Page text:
Connecticut and Ohio to Receive Training and Technical Assistance to Address the Intersection of Youth Homelessness and Juvenile Justice Involvement
Over the next twelve months, the Coalition for Juvenile Justice (CJJ) and the  National League of Cities' Institute for Youth, Education, and Families (NLC) will work with communities in Connecticut and Ohio to provide training and technical assistance about ways to end the link between juvenile justice and youth homelessness.

"We are excited about the launch of the next phase of our Collaborating for Change project, and the chance to work with these communities to help ensure that young people are not criminalized for experiencing homelessness, and that if they do come into contact with the justice system, that they are able to exit to safe, stable, and secure housing," said CJJ's Executive Director, Naomi Smoot.

Each year, 1 in 30 young people ages 13 - 17 experience homelessness. A separate study found that nearly half of young adults who experienced homelessness reported that they had also spent time in a jail, prison, or detention facility.

To address and end the intersection between youth homelessness and juvenile justice, CJJ, NLC, and National Network for Youth (NN4Y) created a partnership and launched Collaboration for Change: Addressing Youth Homelessness and Juvenile Justice Involvement . This project seeks to ensure that young people are not criminalized for a lack of stable housing, and that youth who do come into contact with the justice system, have safe, stable, and secure housing.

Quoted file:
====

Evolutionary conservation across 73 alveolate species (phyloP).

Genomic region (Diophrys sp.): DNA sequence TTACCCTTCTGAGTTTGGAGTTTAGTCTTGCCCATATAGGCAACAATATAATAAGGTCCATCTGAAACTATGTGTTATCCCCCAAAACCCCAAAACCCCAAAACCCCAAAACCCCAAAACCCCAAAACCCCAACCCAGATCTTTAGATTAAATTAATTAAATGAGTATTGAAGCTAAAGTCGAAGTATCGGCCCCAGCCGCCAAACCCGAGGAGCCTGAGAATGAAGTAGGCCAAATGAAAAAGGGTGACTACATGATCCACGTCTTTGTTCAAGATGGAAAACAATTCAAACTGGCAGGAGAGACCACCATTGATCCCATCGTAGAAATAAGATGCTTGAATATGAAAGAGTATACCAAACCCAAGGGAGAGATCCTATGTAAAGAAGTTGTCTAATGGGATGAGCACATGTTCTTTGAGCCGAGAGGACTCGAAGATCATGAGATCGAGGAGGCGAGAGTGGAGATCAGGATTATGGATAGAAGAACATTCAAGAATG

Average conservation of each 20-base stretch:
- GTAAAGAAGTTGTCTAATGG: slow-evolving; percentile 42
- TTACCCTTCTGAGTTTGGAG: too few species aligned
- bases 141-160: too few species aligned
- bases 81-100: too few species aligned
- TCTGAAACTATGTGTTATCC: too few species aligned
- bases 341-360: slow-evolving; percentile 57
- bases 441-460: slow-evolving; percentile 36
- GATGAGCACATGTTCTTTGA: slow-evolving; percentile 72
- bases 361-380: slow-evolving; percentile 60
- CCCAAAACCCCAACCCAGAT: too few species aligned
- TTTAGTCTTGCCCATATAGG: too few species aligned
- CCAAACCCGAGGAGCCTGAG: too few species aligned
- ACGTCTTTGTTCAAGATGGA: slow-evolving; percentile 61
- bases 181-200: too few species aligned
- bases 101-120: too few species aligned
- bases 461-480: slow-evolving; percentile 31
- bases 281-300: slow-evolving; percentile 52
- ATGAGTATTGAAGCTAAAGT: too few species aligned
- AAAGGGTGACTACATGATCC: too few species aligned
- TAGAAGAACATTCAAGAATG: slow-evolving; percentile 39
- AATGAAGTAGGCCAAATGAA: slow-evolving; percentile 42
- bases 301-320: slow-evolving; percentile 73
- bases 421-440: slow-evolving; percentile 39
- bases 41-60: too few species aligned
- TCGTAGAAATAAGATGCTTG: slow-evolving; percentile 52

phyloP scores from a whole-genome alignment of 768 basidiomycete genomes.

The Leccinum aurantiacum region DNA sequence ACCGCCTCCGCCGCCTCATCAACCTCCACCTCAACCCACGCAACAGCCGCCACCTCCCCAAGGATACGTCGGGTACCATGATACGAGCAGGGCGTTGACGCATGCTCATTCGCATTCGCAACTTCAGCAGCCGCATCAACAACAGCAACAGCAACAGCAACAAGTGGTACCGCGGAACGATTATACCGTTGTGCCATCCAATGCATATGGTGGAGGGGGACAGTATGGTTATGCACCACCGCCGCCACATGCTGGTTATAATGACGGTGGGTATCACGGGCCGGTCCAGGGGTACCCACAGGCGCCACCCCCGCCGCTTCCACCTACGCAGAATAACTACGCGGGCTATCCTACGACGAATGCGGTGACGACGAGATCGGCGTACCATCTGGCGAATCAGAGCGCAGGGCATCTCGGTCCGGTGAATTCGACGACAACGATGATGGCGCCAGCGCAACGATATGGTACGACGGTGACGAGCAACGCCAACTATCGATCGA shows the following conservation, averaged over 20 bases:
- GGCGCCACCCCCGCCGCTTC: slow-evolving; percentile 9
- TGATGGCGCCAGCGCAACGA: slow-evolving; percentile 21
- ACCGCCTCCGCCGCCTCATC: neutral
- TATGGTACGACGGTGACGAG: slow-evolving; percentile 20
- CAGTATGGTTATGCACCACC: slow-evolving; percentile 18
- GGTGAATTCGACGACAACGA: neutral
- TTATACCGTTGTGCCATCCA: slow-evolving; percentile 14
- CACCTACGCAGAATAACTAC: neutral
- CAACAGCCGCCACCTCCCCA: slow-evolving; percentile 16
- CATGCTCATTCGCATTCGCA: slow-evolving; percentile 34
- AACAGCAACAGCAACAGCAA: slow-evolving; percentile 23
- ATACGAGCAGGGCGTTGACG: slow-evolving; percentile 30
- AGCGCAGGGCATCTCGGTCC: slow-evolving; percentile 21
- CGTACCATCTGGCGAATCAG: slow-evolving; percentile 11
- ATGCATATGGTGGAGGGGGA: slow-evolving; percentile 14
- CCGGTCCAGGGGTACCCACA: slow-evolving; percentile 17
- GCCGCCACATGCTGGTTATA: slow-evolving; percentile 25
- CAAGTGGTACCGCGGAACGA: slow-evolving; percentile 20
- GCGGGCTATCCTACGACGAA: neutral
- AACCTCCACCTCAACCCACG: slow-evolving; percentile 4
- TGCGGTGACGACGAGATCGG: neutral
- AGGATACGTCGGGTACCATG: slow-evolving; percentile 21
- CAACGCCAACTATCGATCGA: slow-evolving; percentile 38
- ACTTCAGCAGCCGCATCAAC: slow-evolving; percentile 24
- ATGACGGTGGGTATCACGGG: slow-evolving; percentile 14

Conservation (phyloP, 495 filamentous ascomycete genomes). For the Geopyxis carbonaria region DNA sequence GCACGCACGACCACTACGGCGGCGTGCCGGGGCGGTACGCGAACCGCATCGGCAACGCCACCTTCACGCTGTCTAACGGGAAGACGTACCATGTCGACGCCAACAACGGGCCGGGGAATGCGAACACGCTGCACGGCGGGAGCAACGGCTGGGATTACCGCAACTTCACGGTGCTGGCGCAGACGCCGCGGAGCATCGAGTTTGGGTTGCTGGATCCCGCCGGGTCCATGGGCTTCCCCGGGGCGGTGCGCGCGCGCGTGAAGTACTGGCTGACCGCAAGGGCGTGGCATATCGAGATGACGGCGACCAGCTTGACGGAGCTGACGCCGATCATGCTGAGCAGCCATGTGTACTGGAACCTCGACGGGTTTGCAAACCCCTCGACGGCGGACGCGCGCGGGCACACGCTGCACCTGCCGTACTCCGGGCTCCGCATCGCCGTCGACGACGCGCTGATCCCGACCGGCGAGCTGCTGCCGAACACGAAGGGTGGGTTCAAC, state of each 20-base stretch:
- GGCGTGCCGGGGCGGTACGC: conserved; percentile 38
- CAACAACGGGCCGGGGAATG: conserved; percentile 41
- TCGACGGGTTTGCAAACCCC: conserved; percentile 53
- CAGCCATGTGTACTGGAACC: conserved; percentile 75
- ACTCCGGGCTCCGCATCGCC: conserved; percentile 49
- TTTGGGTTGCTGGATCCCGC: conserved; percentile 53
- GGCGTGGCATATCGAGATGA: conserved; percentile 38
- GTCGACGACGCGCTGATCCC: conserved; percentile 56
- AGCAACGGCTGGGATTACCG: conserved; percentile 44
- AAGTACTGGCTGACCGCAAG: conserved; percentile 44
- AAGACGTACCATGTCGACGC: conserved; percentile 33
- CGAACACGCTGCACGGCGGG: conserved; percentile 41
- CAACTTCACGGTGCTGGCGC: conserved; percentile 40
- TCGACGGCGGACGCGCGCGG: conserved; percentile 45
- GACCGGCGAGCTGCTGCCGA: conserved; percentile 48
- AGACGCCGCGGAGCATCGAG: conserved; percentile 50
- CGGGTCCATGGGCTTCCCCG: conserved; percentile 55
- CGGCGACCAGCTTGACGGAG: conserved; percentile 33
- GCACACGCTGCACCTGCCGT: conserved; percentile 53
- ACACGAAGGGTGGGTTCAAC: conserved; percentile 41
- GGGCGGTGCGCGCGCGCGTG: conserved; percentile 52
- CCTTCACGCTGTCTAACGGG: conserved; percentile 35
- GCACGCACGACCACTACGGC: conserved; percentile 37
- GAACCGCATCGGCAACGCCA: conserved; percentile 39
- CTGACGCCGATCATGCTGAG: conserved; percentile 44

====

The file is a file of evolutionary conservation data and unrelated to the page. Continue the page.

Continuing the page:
As part of the project, CJJ, NLC, NN4Y and expert advisors from across the country developed the Principles for Change, a series of guiding principles to help communities improve responses for youth with unstable housing.

The newest phase of Collaborating for Change will include direct technical assistance to help communities better understand of how youth homelessness and juvenile justice intersect, assess and understand how their policies may be criminalizing young people experiencing homelessness, and identify ways to provide more diversion opportunities and related supports.

To learn more about Collaboration for Change and how to address the intersection between youth homeless and juvenile justice involvemnet, visit .

The Collaboration for Change project is supported by the Raikes Foundation, the Tow Foundation, and the Melville Charitable Trust.
Coalition for Juvenile Justice